Over 15 years after her mother’s death, Terry McGovern wore her pearl earrings to Battery Park to remember her. Ann McGovern died in the World Trade Center on 9/11: on Thursday, her daughter joined family members and friends of other victims to speak out against President Trump’s executive order on immigration.
McGovern and around a dozen others congregated by The Sphere, the sculpture ripped from the rubble of Austin J Tobin plaza in the wake of the attacks and erected in the park in memory of those who died. They looked out over the Statue of Liberty and shivered in the cold. “This is the place I like to think my mother’s spirit met the universe,” McGovern said.
Her mother would have hated the latest political rumblings, she said. “She was to the left of me,” she added. “I think she would have hated Donald Trump. I often miss her voice narrating everything, because she would have been very funny about all of this – including the misuse of her death.”
She remembered her mother as funny and irreverent: she loved the theater and was, at the time of her death, hugely excited about her new seven-week old grandson. “She would be really unhappy with the way [her death] has been used, all these years,” McGovern said. “I think we’ve really just reached the tipping point. It’s been used politically so often, but now, to use it to actually ban the people from countries that have serious refugee issues, serious war…”
The victims of 9/11 have been appropriated for many political aims, McGovern said, and she has grown numb to it. But this was different. “I think this one really pierced a lot of us, because it’s blanket discrimination – which is exactly what the terrorists did in just killing Americans.”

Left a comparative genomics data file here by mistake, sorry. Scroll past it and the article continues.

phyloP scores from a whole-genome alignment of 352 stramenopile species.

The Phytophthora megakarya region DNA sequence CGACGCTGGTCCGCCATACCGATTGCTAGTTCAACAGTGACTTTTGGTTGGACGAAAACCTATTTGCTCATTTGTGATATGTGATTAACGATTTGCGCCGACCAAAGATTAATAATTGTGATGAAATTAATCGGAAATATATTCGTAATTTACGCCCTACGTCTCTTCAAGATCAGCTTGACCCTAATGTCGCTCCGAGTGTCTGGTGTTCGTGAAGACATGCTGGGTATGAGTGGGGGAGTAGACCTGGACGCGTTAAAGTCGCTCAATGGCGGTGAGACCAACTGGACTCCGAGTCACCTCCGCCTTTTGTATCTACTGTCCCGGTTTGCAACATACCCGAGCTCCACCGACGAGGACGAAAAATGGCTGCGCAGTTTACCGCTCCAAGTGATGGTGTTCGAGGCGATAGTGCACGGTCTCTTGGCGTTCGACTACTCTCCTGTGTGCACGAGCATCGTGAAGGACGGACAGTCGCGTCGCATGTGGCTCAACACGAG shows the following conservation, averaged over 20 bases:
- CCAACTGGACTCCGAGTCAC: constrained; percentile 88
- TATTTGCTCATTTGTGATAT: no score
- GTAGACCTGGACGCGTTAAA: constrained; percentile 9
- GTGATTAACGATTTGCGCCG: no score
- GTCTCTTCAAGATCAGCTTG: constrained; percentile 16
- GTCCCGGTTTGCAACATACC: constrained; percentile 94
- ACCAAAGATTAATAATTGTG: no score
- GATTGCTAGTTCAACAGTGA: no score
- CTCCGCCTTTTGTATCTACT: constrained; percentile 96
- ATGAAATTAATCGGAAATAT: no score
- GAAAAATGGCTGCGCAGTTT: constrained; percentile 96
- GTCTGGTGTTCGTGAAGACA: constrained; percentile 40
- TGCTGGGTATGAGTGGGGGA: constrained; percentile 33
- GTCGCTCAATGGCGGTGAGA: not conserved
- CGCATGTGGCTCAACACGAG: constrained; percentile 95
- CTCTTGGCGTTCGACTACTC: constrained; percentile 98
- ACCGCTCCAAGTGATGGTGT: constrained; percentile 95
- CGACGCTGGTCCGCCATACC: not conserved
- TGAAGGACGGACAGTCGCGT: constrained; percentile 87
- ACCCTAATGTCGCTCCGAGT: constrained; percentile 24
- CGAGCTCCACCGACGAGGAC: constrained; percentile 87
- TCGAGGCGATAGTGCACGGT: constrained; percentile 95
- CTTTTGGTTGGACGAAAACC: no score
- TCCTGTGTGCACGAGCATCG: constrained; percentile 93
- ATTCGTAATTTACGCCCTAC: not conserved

John Sigmund, a 38-year-old artist who lost his 25-year-old sister Johanna on 9/11, clutched a large banner he had made which read ‘United Against The Ban’. “I don’t know if these are emotional tears or just the wind,” he said, laughing and wiping his eyes. “It might be a little bit of both.”
Sigmund and McGovern said they felt an obligation to act, after 9/11 was cited three times in the text of Trump’s executive order, and so they rallied together other friends and family members of victims. The ban, they said, would not be in their loved ones’ names.
“We constantly deal with our loss being exploited for political agendas,” Sigmund said. “And, in this case, it is a deplorable political agenda.”
Brendan Fay had come to remember his friend Mychal Judge, the Franciscan friar and Chaplain to the New York Fire Department named Victim 0001. Judge had come to the scene as soon as he heard the news to offer aid and prayers. He was in the lobby when the buildings collapsed.
“He would be appalled and saddened and outraged,” Fay said. “In a country that is really made up of immigrants, he would say that we need to be welcoming the stranger. Welcoming the immigrant.”
Members of the Muslim community also were invited to the rally. Cheikh Ahmed Mbarak, the executive director of the Islamic Leadership Counsel of New York, had driven straight from Westchester to join the group as soon as he heard about the event.
“I am very thrilled, and came to thank them,” he said. But, he added, Muslims were not the only casualties of Trump’s policies. “It’s all part of a bigger plan, against immigrants, against minorities,” he added. “But that’s not what America is about. That’s un-American.”
But there was one loud voice of dissent at the rally. Staten Island Trump supporter Gary Phaneuf, 60, interrupted the peaceful congregation to give an impassioned and sometimes aggressive rant in support of the president and against ‘illegals’ and the media.
The future of the executive order is uncertain: it is currently suspended after multiple court challenges. At a press conference Thursday, Trump promised a revised order next week.